2)Whitewash your tomato poles
Whitewash is great disinfectant. Early blight can stay on the poles so it's important that after you notice early blight this year you disinfect your poles for next year. It would be ideal to whitewash your wooden poles every year. If not possible every 2 years. If you use branches use new branches every year. If you use plastic poles wash them with some kind of disinfectant.

3) Place black plastic on the soil under your plants
Apart from being a great weed control black plastic can prevent blight and septoria from infecting leaves that are on the ground. Be careful with this method. If the soil is too damp tomato roots can rot under the plastic.

4)Fertilize your beds
Tomatoes love fertilized beds. Unlike carrots that shouldn't go on the bed that was recently fertilized, tomatoes should always be planted on fertilized bed. You can choose your type of fertilizer. I can recommend placing some manure(rabbit, cow, horse) in the hole made for seedlings. This ways they take what they need through the roots and feed whole plant.
Always use at least 2 years old manure. Manure that was collected the same year can be too strong and damage seedlings.

5)Water only the soil
When watering be careful to water the plant close to the ground. This way you can prevent wetting lower leaves.

6) Spray your plants with Bordeaux mixture 
Bordeaux mixture is a great fungus prevention. It can protect your plants from fungus. But it can only prevent them. Once the plant gets infected and starts showing signs of disease mixture doesn't work. Also be careful not to spray after the plant starts producing flowers.

Homemade Bordeaux mixture: 10 liters of water
                                               400g of quicklime(burnt lime)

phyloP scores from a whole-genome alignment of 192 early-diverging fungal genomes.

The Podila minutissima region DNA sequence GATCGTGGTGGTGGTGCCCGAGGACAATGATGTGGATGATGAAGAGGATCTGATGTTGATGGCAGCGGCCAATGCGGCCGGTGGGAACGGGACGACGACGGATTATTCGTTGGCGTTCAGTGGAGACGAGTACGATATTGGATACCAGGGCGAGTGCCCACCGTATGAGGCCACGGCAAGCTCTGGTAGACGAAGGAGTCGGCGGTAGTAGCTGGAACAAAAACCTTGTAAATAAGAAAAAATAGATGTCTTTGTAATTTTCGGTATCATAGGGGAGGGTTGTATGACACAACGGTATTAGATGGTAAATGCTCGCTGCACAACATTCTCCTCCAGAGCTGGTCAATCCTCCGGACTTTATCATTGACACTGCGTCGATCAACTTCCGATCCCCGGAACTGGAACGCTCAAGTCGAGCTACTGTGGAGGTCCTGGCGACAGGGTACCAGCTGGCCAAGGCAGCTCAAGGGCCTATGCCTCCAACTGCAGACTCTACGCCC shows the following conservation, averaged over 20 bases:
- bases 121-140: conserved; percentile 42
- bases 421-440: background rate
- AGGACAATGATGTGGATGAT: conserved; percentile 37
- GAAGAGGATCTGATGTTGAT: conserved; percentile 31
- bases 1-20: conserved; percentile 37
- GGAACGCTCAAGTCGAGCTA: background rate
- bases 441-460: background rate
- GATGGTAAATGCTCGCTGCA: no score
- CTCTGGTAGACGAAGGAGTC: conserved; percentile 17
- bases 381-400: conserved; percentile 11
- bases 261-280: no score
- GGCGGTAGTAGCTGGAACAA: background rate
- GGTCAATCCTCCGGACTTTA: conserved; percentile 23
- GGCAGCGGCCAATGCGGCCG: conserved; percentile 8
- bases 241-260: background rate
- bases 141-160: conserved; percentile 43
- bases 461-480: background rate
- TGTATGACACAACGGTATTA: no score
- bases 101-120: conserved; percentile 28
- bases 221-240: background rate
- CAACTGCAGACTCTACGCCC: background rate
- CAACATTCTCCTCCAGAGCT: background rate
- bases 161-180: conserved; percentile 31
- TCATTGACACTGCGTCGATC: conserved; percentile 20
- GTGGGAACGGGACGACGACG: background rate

100g of blue vitriol
In a bucket pour 5 liters of water and place inside a tied gauze with 100g of blue vitriol. Leave it for 24 hours and then remove the gauze. In this 24h vitriol will dissolve in the water and the remaining filth will stay inside the gauze.
In other bucket pour 5 liters of water and dissolve 400g of quicklime. After dissolving quicklime mix it with vitriol water. Use it right away. If you need to store it add 1dcl of boiled milk or 1dag of sugar and mixture can be stored for 14 days.

7)Fertilize with nettle
Once your plants get big you can fertilize them with nettle. Be careful not to make too strong mixture. This mixture is used to water the roots. Not spraying on leaves.

Nettle fertilizer:
Place 1kg of fresh nettle or 150g of dried nettle in a 10 liter bucket. Add water and leave it for 24 hours. The next day boil for 30 minuted the nettle water and cool it down. For watering use 1:5 ratio. 1 liter of fertilizer on 5 liters of water.

8)Spray with milk or baking soda
Milk and baking soda leave alkaline residue that can prevent fungus from growing.

Milk spray: Use skim milk in 1:10 ratio

Baking soda spray: Add 1 tablespoon to 1 liter of warm water, stir and add few drops of liquid soap and 2 tablespoons of vegetable oil. Spray your plants in evening to prevent sunburns on leaves.
Don't use it too often. Too much baking soda can damage the plant.



PLANTS ARE ALREADY INFECTED- WHAT TO DO

1) Keep an eye of your plants
Once the plants are already infected it only depends of the state in which you noticed the disease. If you notice it soon enough you can stop the diseases.
Fungal diseases can't be cured without fungicides.You can only stop them from spreading more. Once the leaf or stem is infected it can't be cured.

2) Cut down all the sick leaves
 If the disease is already here cut the sick leaves of the plant. They will only help fungus to spread. If the plant is infected also remove all leaves that look strange(have yellow borders, dried leaves...). Leave only healthy leaves. You can also remove sick stems if there is only one sick stem and other stems are healthy.
Stems affected with early blight can be cut few cm under the ring. The lower part will produce new healthy branches.

3)Remove all lower branches
Late blight usually starts from the bottom. If the plant is infected remove every branch under the ones that have fruits.


 That way there will be no leaves touching the ground and possibilities of new infections are smaller. You can also prune your tomatoes to remove all unnecessary branches from your plant. More about pruning read here  and here.

4)Try baking soda spray
Baking soda spray can sometimes help to stop blight and septoria from spreading. After removing all the sick leaves and branches you can spray with baking soda to prevent fungus from spreading.
If the diseases already affected stems there is very little chances baking soda will help.

5)Spray your plants
Here comes the unpopular part we all try to avoid. Once the plants are seriously affected there is not much you can do but spray them with some kind of fungicide.